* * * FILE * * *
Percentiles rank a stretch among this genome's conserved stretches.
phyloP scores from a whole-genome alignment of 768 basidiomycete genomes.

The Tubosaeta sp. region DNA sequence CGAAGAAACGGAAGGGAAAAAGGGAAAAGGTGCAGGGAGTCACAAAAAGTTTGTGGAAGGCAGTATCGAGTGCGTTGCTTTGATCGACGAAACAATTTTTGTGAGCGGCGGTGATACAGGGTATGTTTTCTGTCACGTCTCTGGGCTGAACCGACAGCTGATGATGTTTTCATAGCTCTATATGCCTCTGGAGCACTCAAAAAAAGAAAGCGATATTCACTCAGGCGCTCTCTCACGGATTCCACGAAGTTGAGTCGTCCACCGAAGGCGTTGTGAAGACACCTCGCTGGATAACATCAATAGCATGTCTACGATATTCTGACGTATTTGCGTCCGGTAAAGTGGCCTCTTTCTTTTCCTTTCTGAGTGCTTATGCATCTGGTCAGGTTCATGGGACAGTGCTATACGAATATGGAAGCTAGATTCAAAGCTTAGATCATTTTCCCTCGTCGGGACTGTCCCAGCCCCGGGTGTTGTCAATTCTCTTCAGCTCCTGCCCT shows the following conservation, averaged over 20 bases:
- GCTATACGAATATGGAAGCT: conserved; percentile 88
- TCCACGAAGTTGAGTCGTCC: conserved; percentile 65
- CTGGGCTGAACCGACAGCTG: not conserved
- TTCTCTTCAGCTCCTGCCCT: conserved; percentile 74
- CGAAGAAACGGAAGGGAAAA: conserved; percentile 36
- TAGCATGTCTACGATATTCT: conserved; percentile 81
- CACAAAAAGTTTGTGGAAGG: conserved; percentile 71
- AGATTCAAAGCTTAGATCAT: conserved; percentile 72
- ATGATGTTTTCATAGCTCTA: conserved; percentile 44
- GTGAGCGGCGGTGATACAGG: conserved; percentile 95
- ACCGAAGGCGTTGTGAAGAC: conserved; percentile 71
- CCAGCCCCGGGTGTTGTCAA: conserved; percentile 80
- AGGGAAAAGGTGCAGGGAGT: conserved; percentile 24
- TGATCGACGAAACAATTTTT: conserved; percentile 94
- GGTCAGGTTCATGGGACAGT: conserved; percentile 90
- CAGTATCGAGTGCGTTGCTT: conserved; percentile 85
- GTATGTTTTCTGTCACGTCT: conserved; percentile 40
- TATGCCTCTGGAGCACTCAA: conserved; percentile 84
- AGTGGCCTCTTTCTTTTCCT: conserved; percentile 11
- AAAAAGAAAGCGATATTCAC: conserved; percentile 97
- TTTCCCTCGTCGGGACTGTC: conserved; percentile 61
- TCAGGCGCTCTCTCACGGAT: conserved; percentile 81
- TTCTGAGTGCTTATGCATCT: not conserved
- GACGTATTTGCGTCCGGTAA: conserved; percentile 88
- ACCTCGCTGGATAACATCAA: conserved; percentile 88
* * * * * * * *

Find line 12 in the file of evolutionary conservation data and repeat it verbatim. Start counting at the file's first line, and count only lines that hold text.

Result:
- ATGATGTTTTCATAGCTCTA: conserved; percentile 44